Featured this week are a couple of scalding hot batters and an under the radar arm who’s equally hot toeing the rubber. Owners in need of help at second base (or third base once he’s able to gain eligibility upon his promotion) should be well aware of a a prominent prospect lacing the ball in Sin City. Those looking for some pop may have taken note of a Dodgers prospect clearing the fence in four consecutive games. Finally, as hard as it is to believe in a day of prospect-hyping, an organization’s two-time defending minor league pitcher of the year continues to fly under the radar in spite of a fast start in his Triple-A debut this season.
Brett Lawrie, 2B, Toronto Blue Jays, 21 years old
The prize chip for General Alex Anthopoulos and the Blue Jays in the Shaun Marcum deal to the Milwaukee Brewers, Brett Lawrie has shown himself quite apt at handling Triple-A pitching in the early going, all the while learning to play third base. Early season struggles from Edwin Encarnacion and Juan Rivera may provide an opening for Lawrie to receive a promotion as soon as the projected “Super Two” cut date passes in early June. Still physically maturing, most of Lawrie’s extra base hits this year are likely to come in the form of doubles and triples as opposed to home runs. While only described as having average speed by Baseball America, he was able to swipe 30 bags last year and leg out 16 triples, and he already has two stolen bases this year. He’s striking out in 21.3 percent of his at bats this year, and his walk rate leaves something to be desired, so expect some ups and downs this year after his eventual callup.
He can largely be ignored in shallow leagues but is reasonable speculative stash in medium-to-large leagues that use a middle infielder position. Those hoping for a bench bat that can cover multiple position will also be pleased to know that Lawrie is being developed as a third baseman, so he will gain that eligibility in leagues as soon as he meets the appearances/starts requirements for your fantasy baseball provider.
Jerry Sands, 1B/OF, Los Angeles Dodgers, 23 years old
Drafted in the 25th round out of NCAA Division II Catawba by the Los Angeles Dodgers in 2008, Jerry Sands has crushed the ball at each of his minor league stops and has just reached the highest rung of the professional baseball ladder. In 40 at bats to start the 2011 season, Sands is doing his best Denzel Washington impression as a “Man on Fire”, hitting home runs in four straight contests and collecting five in total; an impressive feat no doubt, but one that should be taken with a grain of salt since he played his Triple-A home games (where he hit all of his home runs in his streak) in a home run-amplifying environment in Albuquerque. That said, he’s a slugger with a respectable strikeout rate for his career that has become downright awesome in his 40 at bats this year (small sample size noted). In addition to making frequent contact, Sands is adept at earning free passes and stealing bases when the opportunity presents itself (24 stolen bases and just three caught stealing in his minor league career).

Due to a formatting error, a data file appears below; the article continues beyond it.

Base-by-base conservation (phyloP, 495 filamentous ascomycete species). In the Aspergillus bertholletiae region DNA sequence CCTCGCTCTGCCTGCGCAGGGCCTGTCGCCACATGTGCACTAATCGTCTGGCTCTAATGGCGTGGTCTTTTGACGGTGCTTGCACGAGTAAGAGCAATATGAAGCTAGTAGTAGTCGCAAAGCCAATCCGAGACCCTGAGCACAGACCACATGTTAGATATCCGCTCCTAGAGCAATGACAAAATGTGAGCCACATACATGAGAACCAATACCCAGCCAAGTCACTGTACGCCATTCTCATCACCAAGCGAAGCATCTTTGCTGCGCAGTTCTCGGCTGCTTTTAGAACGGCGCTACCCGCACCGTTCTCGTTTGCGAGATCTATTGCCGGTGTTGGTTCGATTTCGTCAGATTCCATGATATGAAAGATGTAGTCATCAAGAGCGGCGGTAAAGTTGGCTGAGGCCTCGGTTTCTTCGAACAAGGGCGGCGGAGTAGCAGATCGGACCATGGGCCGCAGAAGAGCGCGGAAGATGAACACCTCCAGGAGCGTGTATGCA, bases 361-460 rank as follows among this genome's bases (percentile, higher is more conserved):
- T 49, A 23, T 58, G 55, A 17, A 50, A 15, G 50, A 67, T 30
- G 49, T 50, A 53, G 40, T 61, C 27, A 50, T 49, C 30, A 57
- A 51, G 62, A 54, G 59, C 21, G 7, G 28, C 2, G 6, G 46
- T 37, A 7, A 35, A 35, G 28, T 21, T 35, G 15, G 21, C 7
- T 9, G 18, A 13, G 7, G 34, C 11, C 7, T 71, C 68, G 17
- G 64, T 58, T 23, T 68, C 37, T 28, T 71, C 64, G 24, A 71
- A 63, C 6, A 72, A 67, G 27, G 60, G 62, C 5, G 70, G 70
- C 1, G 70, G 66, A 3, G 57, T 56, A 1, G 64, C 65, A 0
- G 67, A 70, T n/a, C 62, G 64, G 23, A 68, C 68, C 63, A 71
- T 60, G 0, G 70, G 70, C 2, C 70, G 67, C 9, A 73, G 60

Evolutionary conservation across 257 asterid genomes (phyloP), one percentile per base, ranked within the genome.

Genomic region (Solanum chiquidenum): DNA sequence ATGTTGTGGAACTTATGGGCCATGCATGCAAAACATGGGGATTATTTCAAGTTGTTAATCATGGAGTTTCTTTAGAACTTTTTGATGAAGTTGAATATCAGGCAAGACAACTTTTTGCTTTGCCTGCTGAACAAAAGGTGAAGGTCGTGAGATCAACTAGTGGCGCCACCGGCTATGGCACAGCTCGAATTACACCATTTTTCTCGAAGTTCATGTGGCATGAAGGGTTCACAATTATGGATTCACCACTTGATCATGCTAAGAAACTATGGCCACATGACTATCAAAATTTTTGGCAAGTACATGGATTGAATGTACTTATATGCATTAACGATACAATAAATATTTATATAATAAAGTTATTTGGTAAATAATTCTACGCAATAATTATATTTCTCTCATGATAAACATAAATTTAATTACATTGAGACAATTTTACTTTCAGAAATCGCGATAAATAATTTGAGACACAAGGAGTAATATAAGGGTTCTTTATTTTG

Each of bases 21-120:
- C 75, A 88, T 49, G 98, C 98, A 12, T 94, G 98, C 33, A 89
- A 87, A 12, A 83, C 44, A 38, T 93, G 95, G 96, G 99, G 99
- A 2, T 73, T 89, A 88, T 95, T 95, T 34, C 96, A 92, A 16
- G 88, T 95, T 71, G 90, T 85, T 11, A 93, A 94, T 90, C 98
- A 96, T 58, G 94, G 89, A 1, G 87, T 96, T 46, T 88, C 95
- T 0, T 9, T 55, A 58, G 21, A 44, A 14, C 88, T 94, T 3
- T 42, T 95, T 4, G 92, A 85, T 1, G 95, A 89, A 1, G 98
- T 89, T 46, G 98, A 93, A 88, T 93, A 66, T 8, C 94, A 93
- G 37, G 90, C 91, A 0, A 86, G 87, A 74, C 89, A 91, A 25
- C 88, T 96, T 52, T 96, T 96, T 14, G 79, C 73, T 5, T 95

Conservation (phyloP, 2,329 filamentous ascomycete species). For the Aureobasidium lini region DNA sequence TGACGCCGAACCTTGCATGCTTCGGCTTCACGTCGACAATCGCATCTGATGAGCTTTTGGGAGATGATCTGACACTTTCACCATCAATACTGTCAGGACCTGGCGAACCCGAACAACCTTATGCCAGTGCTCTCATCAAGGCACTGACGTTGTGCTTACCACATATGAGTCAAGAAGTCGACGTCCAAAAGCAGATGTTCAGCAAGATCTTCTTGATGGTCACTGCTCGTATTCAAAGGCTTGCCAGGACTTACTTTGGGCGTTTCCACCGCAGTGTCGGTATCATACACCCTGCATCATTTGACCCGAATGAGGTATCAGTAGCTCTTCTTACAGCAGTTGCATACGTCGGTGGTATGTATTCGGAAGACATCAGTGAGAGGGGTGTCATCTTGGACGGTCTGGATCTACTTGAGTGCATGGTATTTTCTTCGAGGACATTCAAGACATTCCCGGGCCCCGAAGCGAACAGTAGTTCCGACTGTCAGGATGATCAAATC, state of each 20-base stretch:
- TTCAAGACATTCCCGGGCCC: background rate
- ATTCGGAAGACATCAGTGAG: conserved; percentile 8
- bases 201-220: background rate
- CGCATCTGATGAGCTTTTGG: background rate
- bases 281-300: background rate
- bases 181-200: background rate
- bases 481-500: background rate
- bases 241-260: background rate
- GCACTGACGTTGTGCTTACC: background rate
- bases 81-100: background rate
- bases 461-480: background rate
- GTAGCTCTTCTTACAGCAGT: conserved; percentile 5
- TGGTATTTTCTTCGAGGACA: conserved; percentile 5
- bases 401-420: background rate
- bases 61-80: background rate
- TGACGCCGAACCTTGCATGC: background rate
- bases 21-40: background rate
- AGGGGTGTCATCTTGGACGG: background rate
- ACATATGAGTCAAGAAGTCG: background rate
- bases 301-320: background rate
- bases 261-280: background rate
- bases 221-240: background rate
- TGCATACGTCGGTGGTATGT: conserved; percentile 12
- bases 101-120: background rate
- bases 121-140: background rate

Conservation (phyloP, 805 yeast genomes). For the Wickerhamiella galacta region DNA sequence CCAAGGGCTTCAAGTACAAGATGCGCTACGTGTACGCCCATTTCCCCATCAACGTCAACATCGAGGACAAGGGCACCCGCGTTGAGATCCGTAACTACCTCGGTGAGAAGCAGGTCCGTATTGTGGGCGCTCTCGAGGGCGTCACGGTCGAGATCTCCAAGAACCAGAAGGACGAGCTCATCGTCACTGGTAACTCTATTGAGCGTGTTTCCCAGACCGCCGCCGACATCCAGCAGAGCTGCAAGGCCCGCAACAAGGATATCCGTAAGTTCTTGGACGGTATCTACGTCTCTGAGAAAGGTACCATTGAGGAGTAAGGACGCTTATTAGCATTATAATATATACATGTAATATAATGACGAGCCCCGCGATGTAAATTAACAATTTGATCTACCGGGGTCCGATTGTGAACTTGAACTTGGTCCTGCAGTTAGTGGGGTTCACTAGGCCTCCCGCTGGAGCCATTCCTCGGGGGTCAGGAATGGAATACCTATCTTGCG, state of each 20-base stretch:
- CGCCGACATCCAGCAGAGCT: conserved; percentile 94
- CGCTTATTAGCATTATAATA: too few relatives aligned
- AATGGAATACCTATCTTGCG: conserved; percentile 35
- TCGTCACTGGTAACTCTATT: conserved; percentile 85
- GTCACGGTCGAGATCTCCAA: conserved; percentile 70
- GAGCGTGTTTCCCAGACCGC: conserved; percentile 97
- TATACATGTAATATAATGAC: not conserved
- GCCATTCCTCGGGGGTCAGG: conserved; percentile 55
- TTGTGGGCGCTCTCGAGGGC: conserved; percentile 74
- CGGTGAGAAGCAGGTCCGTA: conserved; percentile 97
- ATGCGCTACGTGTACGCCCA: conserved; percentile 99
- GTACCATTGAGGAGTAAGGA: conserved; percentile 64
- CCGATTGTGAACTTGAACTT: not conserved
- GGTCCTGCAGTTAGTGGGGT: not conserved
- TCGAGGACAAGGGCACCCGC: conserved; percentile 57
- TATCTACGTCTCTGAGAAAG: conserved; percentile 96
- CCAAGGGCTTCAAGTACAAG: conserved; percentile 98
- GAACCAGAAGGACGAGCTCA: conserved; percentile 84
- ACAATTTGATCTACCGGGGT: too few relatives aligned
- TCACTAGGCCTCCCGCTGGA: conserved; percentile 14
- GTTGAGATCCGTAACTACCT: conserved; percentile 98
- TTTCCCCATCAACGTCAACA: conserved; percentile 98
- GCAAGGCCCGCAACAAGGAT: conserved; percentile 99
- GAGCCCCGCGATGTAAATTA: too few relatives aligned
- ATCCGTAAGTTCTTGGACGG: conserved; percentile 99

Splitting his time between first base and the outfield corners in 2010, Sands could find himself penciled into the Dodgers lineup card replacing light hitting James Loney at first base or in place of an unexciting left field platoon that currently features Tony Gwynn Jr. and Marcus Thames and will eventually include Jay Gibbons, who is on the disabled list. He was initially unavailable in the Yahoo! player database, and is a player who, thanks to the inclusion of most other impact high minors players, bares using a high waiver priority for in larger leagues and dynasty formats.
Rudy Owens, SP, Pittsburgh Pirates, 23 years old
Throughout much of his minor league career, Pittsburgh Pirates’ 2009 and 2010 minor league pitcher of the year Rudy Owens was viewed as a soft tossing lefty with a back end of the rotation ceiling. Able to add a few ticks to his fastball as 2010 wound down, and now operating in the low-90’s, his ceiling is considered as that of a middle of the rotation type, assuming he’s able to retain his new found velocity. Beyond his fastball, Owens’ repertoire includes a slurvy breaking pitch and a changeup, neither of which are above average pitches according to Baseball America. His greatest skill/tool is his control, which his fantastic 5.74 K/BB rate supports. His pitch mix doesn’t leave me with a warm and fuzzy feeling when it comes to projecting his strikeout rate in the majors, but his ability to pound the strike zone and not beat himself makes him worth monitoring in extremely deep leagues and NL-only formats, especially if he’s able to continue to induce more groundball outs than flyball outs.
Josh is a recent college graduate from SUNY Cortland where he majored in Sport Management. You can catch up with Josh in the Cafe Forums where he posts as B-Chad.
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